thumbnail Fig. 9

The star formation rate (SFR) obtained from the far infrared luminosity, versus stellar mass of galaxies in our sample (filled black circles for 0.2 < z < 0.6, and filled blue circles for 0.6 < z < 1.0), compared to the sample of Da Cunha et al. (2010, filled red squares), Fiolet et al. (2009, filled magenta circles), Gao & Solomon (2004, filled green triangles), Solomon et al. (1997, filled blue squares), Chung et al. (2009, open circles), Geach et al. (2009, 2011, blue diamonds), Daddi et al. (2010, filled green circles), and Genzel et al. (2010, blue asterisks). The black dashed line represents the star-forming galaxy main sequence at z = 0, the red filled line the main sequence at z = 1, and the green filled line the main sequence at z = 2. All three lines have an adopted slope of 0.6 (Karim et al. (2011).

Open with DEXTER

Stellar masses lie between 4  ×  109 and 4  ×  1012   M, with a median value of 1.1  ×  1011M. Figure 9 displays the SFR, derived from the infrared luminosity, versus stellar mass, in comparison with some other samples considered before, and adding the ULIRG samples of Da Cunha et al. (2010) and Fiolet et al. (2009). It is interesting to locate the position on the graph of the main sequence of star-forming galaxies, as defined by Noeske et al. (2007) and Daddi et al. (2007). We adopt the power laws of slope 0.6, and redshift evolution, as as found by Karim et al. (2011). Our galaxy points sample the region significantly above the main sequence, with however some scatter, so that some galaxies reach the center of the main sequence. The star-forming galaxies at z = 0, i.e. green triangles in Fig. 9 whose FIR luminosities are not all ULIRG, are also somewhat above the z = 0 main sequence.

The gas fractions Fgas = MH2/(M(H2)+M) derived from our stellar masses show large variations (see Fig. 10). To obtain the gas fractions, we converted the CO luminosity to a gas mass using the ULIRG factor (α = 0.8). For the high-z samples, i.e. blue asterisks and green dots where the standard MW conversion has been selected by the authors, we extended in addition the points by a dotted line joining the two extreme values of gas fraction, obtained with α = 0.8 and 4.6 (the MW value). The gas fraction is well correlated with CO luminosity. The average gas fraction in our galaxies is 15% for the 0.2 < z < 0.4 sample, and 24% for the 0.6 < z < 1.0 sample. For the low-z samples by Gao & Solomon (2004), Solomon et al. (1997) and Chung et al. (2009), the averages are 5%, 6% and 7%, respectively, while they are 23% and 10% for the samples of Daddi et al. (2010) at z = 1.5 and Genzel et al. (2010), at z = 1–2. Assuming a standard MW conversion factor, the two last values become 63% and 35%. The increase in the gas fraction with z is clearly apparent, as shown in Fig. 11. To guide the eye, we have indicated the z-evolution of the cosmic star formation history in this figure, as compiled by Hopkins & Beacom (2006), from different works in the literature, and complemented at very high redshift by the gamma-ray burst (GRB) data of Kistler et al. (2009) and the optical data (LBG) from Bouwens et al. (2008). In this approximate comparison, it is interesting to note that the rise in the SFR has only slightly higher amplitude than the rise of gas fraction, supporting the hypothesis of the large role of the gas in this evolution.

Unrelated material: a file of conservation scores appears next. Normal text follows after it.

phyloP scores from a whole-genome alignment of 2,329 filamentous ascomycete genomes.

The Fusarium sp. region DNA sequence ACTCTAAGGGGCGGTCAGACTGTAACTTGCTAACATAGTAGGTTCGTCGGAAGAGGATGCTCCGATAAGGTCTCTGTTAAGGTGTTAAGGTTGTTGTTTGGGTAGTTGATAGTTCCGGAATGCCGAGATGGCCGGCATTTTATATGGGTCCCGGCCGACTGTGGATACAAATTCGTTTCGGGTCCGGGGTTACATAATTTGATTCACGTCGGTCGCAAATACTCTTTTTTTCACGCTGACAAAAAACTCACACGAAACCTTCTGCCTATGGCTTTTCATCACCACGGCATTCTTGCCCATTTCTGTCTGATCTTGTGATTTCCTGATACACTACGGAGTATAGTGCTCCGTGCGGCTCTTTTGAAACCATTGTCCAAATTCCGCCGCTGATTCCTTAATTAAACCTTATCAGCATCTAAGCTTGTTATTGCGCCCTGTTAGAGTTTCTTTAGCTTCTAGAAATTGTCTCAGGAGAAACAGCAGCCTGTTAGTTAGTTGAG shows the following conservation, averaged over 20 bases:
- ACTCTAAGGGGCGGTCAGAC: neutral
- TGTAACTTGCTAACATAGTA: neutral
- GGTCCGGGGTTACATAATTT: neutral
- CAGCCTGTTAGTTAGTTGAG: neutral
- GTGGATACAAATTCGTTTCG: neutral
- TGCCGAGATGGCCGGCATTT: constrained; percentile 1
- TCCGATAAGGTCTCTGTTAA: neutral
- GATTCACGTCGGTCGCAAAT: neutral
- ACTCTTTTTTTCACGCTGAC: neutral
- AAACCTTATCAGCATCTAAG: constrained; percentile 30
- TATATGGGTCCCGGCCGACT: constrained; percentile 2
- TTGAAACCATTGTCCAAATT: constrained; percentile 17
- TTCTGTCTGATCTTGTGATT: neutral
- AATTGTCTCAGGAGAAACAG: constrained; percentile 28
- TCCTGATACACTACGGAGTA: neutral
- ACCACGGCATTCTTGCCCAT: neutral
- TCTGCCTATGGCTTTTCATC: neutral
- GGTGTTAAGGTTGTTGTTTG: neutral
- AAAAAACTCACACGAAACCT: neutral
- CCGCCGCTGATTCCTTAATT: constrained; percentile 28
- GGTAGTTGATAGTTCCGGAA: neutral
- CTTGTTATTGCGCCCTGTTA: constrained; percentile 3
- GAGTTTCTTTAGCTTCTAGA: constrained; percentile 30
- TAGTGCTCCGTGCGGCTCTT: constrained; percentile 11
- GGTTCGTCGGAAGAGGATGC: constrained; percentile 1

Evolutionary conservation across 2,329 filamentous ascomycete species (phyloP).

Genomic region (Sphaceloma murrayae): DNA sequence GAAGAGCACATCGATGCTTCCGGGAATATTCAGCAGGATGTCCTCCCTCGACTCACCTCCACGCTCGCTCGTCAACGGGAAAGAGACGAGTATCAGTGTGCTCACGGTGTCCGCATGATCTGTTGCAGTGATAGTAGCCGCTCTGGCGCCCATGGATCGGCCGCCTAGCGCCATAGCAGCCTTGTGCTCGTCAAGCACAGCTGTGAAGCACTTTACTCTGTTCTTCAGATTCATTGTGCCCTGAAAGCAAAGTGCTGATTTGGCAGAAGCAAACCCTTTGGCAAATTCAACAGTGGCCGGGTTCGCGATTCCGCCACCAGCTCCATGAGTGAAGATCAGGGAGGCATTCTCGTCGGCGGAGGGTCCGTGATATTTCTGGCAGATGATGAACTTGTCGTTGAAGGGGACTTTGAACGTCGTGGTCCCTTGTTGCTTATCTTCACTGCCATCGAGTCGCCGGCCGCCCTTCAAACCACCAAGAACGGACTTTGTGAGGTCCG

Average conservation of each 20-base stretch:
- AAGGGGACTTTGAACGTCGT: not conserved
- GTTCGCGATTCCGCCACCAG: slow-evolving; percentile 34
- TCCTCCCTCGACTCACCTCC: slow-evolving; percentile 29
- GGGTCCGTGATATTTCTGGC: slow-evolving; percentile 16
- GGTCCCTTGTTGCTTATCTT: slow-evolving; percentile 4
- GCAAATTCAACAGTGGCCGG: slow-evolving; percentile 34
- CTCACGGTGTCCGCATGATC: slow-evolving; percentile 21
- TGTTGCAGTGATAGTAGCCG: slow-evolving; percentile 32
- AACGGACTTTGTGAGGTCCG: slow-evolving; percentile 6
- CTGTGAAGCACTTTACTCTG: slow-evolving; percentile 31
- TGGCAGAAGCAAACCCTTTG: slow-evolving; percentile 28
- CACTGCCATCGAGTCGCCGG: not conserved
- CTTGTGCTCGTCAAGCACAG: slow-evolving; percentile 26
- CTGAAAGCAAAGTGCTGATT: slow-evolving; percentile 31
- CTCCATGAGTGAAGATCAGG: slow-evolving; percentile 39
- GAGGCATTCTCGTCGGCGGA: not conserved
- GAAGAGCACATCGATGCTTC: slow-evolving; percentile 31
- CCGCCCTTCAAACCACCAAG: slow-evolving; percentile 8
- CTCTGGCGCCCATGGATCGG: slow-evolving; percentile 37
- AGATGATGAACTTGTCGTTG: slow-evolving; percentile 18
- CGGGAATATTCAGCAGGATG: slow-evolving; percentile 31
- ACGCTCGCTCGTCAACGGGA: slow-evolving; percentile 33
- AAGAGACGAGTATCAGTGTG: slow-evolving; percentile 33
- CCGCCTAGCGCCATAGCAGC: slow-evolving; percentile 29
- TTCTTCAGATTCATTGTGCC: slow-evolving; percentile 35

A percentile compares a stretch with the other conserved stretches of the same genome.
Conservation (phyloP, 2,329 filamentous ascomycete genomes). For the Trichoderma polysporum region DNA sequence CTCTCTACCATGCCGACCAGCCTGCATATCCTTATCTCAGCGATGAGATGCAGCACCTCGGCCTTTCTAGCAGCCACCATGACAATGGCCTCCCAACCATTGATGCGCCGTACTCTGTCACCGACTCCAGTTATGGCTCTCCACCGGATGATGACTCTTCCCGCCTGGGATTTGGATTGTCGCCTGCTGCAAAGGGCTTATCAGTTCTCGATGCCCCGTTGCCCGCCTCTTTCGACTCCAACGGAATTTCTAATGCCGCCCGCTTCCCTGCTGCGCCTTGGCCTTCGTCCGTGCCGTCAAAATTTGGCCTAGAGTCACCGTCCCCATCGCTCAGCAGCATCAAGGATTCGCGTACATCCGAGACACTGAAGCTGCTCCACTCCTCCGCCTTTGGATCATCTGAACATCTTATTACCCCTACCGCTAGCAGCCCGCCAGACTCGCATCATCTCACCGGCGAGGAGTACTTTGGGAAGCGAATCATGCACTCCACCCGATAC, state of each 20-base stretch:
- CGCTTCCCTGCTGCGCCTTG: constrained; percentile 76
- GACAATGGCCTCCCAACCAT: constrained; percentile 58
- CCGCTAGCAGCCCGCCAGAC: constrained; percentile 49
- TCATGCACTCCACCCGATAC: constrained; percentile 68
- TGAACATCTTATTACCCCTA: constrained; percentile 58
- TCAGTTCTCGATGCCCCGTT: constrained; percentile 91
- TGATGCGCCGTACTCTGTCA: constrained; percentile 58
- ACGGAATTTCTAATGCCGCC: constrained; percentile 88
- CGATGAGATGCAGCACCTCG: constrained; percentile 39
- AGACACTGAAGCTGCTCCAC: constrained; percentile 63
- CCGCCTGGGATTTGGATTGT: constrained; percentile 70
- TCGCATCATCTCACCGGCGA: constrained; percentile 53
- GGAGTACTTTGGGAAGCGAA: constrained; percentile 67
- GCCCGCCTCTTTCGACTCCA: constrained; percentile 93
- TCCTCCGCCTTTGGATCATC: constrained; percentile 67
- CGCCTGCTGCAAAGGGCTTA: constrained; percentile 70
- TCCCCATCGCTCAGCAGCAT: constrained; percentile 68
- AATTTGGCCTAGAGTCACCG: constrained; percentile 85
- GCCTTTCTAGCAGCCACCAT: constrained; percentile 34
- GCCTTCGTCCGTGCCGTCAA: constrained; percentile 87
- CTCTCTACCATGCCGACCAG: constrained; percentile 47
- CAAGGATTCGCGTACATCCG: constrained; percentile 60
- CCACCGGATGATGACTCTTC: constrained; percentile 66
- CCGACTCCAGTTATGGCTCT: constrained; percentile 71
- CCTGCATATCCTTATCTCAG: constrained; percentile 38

thumbnail Fig. 10

Gas fraction = MH2/(M(H2) + M) versus CO luminosity, assuming the same CO-to-H2  conversion factor α = 0.8 M (K kms-1 pc2)-1. The points of the high-z samples (blue asterisks and green dots), have been continued by a dotted line joining the two extreme values of gas fraction, obtained with α = 0.8 and 4.6. We indicate these lines only for the points in the high-z samples for which the MW conversion factor was selected by the authors. All symbols are as defined in Fig. 6.

Open with DEXTER

4.7. Activity of the galaxies

To determine what is triggering and regulating the starburst activity in our sample galaxies, it is interesting to try to determine which galaxies are morphologically perturbed or interacting, and to infer the activity status of their nucleus. The last column of Table 3 indicates the classification of nuclear AGN activity and/or possible minor or major interactions. The latter have been derived from the available images, either from HST, or presented by Stanford et al. (2000), or SDSS images. Some of the HST images of galaxies detected in CO are shown in Fig. 12, the rest in the Appendix. The strong or weak interactions were determined from the relative fraction of the light in the tidal tails or perturbed features. No interaction means that the galaxy image looks unperturbed.